More than 30,000 Muslims live in New Taipei City (新北市) and to enhance residents’ understanding of Islam, the city government has organized an Islam Culture Week next week at the city hall, featuring Islamic handicrafts, cuisine and other cultural elements.
“There are about 150,000 Muslims in Taiwan, of whom 30,000 live in New Taipei City, making it one of the cities with the biggest Muslim populations in the country,” the city’s Department of Civil Affairs Commissioner Randy Chiang (江俊霆) said at a press conference to announce the event.
“Although Islam is one of the major religions in the country and about a quarter of the world’s population is Muslim, it is unfortunate that many people in New Taipei City are unfamiliar with the religion and the culture,” he said.
As cultural and religious differences have led to minor disputes, the city government hopes to broaden its residents’ understanding of Islam through the culture week, Chiang said.
He added that if the event is a success, the city government may organize more community-oriented events focusing on Islamic culture.
Chinese Muslim Association secretary-general Salahuding Ma (馬超彥) said Islam is not only a religion, but also a way of life, and that Taiwan could benefit a lot from understanding it better.
“For example, many Muslim countries are emerging as new markets around the world. A better understanding of the religion and culture could make it easier for an export-oriented country like Taiwan to explore these new markets,” he said.
“In addition, a Muslim-friendly culture may also help to attract more visitors from Islamic countries,” he added.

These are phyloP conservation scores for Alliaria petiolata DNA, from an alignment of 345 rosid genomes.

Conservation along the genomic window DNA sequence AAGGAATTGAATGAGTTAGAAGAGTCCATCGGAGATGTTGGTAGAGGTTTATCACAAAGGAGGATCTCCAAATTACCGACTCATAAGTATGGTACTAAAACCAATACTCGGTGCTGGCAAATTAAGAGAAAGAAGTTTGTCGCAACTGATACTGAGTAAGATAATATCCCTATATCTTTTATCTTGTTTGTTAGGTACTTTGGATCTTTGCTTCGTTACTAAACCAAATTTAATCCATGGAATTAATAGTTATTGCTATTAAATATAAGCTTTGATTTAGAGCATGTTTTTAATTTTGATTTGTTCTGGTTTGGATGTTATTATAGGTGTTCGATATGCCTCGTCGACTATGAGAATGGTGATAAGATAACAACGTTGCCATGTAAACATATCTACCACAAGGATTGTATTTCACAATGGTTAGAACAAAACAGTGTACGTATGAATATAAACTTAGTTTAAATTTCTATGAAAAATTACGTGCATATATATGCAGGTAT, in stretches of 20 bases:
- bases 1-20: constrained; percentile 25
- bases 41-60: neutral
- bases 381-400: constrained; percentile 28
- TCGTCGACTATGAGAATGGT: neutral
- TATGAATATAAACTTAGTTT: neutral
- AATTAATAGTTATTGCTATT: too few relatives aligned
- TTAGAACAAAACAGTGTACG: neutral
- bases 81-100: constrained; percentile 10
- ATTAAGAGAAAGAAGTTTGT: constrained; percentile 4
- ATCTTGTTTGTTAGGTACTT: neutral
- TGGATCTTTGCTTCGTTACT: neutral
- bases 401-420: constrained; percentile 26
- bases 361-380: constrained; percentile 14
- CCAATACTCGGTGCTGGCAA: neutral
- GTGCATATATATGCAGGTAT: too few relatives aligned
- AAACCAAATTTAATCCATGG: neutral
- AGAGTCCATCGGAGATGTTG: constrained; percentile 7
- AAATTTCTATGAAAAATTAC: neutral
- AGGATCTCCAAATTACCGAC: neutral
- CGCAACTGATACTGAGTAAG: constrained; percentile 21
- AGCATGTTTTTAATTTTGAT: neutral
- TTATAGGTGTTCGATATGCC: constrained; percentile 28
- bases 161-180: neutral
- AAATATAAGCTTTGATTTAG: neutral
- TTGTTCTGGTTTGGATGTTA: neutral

Items that will be on display during the Islam Culture Week, such as handicrafts, halal food and a handwritten Chinese translation of the Koran completed in 1958, were displayed at the press conference.
Nasir Ahmed Choudhry, owner of Aaleja, a popular Pakistani-Indian restaurant in Taipei, was invited to show off his skills in preparing authentic Pakistani halal food, while Chinese Muslim Association assistant secretary-general Ishag Alibraheemy Ma (馬超興) demonstrated Arabic calligraphy.
Ishag Ma’s calligraphy style is especially interesting, because he incorporates Chinese elements into Arabic calligraphy. For instance, his horizontal calligraphic rendering of the Arabic word salam — meaning “peace” — becomes the Chinese characters “ping an” (平安), or “peace,” when placed vertically.
Although the event will not be launched until Monday, Ishag Ma said that they had elected to hold the press conference yesterday because it coincided with the Islamic holiday of Eid al-Fitr, which marks the end of the Ramadan fasting month.
Ishag Ma said that the decision when to start and end Ramadan depends on observation of the moon, with the appearance of the new moon at the end of the month of fasting marking the beginning of Eid al-Fitr.
The Islam Culture Week will be held at the New Taipei City Hall from Monday next week through Friday, with daily tastings of halal dishes.
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